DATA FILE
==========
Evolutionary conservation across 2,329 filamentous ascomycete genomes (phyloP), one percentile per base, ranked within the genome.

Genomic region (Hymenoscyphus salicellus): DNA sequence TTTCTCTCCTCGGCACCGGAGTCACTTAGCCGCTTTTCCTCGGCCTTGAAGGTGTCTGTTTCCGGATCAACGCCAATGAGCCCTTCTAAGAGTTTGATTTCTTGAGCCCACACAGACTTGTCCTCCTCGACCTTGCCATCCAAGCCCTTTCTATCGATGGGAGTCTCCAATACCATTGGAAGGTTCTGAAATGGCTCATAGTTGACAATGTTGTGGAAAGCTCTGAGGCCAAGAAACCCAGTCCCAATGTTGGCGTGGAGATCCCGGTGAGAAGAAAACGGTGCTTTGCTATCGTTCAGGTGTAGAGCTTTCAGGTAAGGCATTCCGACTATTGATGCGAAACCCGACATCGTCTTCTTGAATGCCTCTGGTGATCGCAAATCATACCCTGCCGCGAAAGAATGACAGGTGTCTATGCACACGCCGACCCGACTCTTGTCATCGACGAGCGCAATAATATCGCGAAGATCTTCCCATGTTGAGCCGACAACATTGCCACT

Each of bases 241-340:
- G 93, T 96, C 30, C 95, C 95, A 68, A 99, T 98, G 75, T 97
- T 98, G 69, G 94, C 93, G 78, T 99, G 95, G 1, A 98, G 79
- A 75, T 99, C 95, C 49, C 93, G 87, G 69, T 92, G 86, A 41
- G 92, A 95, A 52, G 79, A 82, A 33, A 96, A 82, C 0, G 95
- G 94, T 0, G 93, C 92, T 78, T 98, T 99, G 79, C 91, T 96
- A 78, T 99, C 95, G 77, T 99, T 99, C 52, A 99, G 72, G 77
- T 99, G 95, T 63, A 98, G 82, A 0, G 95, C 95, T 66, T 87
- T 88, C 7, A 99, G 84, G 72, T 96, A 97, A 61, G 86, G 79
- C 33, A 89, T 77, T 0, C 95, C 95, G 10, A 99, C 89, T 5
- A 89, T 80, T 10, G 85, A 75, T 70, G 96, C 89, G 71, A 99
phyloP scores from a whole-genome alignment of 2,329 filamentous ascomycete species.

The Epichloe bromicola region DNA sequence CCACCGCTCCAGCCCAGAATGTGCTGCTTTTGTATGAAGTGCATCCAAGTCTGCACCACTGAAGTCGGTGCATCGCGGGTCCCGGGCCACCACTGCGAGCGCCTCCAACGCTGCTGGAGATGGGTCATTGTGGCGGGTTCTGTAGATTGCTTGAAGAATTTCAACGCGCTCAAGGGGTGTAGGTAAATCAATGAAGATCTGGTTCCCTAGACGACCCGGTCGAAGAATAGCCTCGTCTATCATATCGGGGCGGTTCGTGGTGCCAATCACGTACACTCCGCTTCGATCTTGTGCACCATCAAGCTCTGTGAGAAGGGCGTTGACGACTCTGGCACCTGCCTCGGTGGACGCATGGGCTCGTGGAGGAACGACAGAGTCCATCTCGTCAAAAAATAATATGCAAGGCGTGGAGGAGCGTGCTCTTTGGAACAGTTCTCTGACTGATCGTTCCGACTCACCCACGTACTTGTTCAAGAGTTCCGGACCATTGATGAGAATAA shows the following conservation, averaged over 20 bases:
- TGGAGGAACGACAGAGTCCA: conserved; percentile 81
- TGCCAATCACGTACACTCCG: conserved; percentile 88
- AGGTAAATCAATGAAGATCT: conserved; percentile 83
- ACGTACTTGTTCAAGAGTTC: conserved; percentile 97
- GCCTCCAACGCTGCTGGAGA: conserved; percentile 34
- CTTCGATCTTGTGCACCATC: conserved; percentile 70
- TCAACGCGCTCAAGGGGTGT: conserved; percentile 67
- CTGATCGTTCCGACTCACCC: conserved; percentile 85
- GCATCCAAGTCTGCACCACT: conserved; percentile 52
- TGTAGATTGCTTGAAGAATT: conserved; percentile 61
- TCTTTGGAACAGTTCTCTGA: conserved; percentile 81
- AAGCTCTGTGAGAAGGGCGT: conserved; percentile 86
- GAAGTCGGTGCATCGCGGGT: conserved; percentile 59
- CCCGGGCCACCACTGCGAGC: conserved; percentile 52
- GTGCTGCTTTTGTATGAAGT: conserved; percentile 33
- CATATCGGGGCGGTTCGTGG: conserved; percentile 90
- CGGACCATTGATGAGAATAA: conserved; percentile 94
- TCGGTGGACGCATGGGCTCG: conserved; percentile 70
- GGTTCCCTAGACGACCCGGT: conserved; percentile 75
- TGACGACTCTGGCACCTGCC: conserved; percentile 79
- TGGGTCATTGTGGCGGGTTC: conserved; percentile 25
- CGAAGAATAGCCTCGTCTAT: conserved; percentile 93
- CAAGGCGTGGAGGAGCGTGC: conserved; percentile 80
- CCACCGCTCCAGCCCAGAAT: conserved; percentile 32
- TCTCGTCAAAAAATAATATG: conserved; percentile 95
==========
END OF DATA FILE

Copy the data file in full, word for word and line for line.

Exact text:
Evolutionary conservation across 2,329 filamentous ascomycete genomes (phyloP), one percentile per base, ranked within the genome.

Genomic region (Hymenoscyphus salicellus): DNA sequence TTTCTCTCCTCGGCACCGGAGTCACTTAGCCGCTTTTCCTCGGCCTTGAAGGTGTCTGTTTCCGGATCAACGCCAATGAGCCCTTCTAAGAGTTTGATTTCTTGAGCCCACACAGACTTGTCCTCCTCGACCTTGCCATCCAAGCCCTTTCTATCGATGGGAGTCTCCAATACCATTGGAAGGTTCTGAAATGGCTCATAGTTGACAATGTTGTGGAAAGCTCTGAGGCCAAGAAACCCAGTCCCAATGTTGGCGTGGAGATCCCGGTGAGAAGAAAACGGTGCTTTGCTATCGTTCAGGTGTAGAGCTTTCAGGTAAGGCATTCCGACTATTGATGCGAAACCCGACATCGTCTTCTTGAATGCCTCTGGTGATCGCAAATCATACCCTGCCGCGAAAGAATGACAGGTGTCTATGCACACGCCGACCCGACTCTTGTCATCGACGAGCGCAATAATATCGCGAAGATCTTCCCATGTTGAGCCGACAACATTGCCACT

Each of bases 241-340:
- G 93, T 96, C 30, C 95, C 95, A 68, A 99, T 98, G 75, T 97
- T 98, G 69, G 94, C 93, G 78, T 99, G 95, G 1, A 98, G 79
- A 75, T 99, C 95, C 49, C 93, G 87, G 69, T 92, G 86, A 41
- G 92, A 95, A 52, G 79, A 82, A 33, A 96, A 82, C 0, G 95
- G 94, T 0, G 93, C 92, T 78, T 98, T 99, G 79, C 91, T 96
- A 78, T 99, C 95, G 77, T 99, T 99, C 52, A 99, G 72, G 77
- T 99, G 95, T 63, A 98, G 82, A 0, G 95, C 95, T 66, T 87
- T 88, C 7, A 99, G 84, G 72, T 96, A 97, A 61, G 86, G 79
- C 33, A 89, T 77, T 0, C 95, C 95, G 10, A 99, C 89, T 5
- A 89, T 80, T 10, G 85, A 75, T 70, G 96, C 89, G 71, A 99
phyloP scores from a whole-genome alignment of 2,329 filamentous ascomycete species.

The Epichloe bromicola region DNA sequence CCACCGCTCCAGCCCAGAATGTGCTGCTTTTGTATGAAGTGCATCCAAGTCTGCACCACTGAAGTCGGTGCATCGCGGGTCCCGGGCCACCACTGCGAGCGCCTCCAACGCTGCTGGAGATGGGTCATTGTGGCGGGTTCTGTAGATTGCTTGAAGAATTTCAACGCGCTCAAGGGGTGTAGGTAAATCAATGAAGATCTGGTTCCCTAGACGACCCGGTCGAAGAATAGCCTCGTCTATCATATCGGGGCGGTTCGTGGTGCCAATCACGTACACTCCGCTTCGATCTTGTGCACCATCAAGCTCTGTGAGAAGGGCGTTGACGACTCTGGCACCTGCCTCGGTGGACGCATGGGCTCGTGGAGGAACGACAGAGTCCATCTCGTCAAAAAATAATATGCAAGGCGTGGAGGAGCGTGCTCTTTGGAACAGTTCTCTGACTGATCGTTCCGACTCACCCACGTACTTGTTCAAGAGTTCCGGACCATTGATGAGAATAA shows the following conservation, averaged over 20 bases:
- TGGAGGAACGACAGAGTCCA: conserved; percentile 81
- TGCCAATCACGTACACTCCG: conserved; percentile 88
- AGGTAAATCAATGAAGATCT: conserved; percentile 83
- ACGTACTTGTTCAAGAGTTC: conserved; percentile 97
- GCCTCCAACGCTGCTGGAGA: conserved; percentile 34
- CTTCGATCTTGTGCACCATC: conserved; percentile 70
- TCAACGCGCTCAAGGGGTGT: conserved; percentile 67
- CTGATCGTTCCGACTCACCC: conserved; percentile 85
- GCATCCAAGTCTGCACCACT: conserved; percentile 52
- TGTAGATTGCTTGAAGAATT: conserved; percentile 61
- TCTTTGGAACAGTTCTCTGA: conserved; percentile 81
- AAGCTCTGTGAGAAGGGCGT: conserved; percentile 86
- GAAGTCGGTGCATCGCGGGT: conserved; percentile 59
- CCCGGGCCACCACTGCGAGC: conserved; percentile 52
- GTGCTGCTTTTGTATGAAGT: conserved; percentile 33
- CATATCGGGGCGGTTCGTGG: conserved; percentile 90
- CGGACCATTGATGAGAATAA: conserved; percentile 94
- TCGGTGGACGCATGGGCTCG: conserved; percentile 70
- GGTTCCCTAGACGACCCGGT: conserved; percentile 75
- TGACGACTCTGGCACCTGCC: conserved; percentile 79
- TGGGTCATTGTGGCGGGTTC: conserved; percentile 25
- CGAAGAATAGCCTCGTCTAT: conserved; percentile 93
- CAAGGCGTGGAGGAGCGTGC: conserved; percentile 80
- CCACCGCTCCAGCCCAGAAT: conserved; percentile 32
- TCTCGTCAAAAAATAATATG: conserved; percentile 95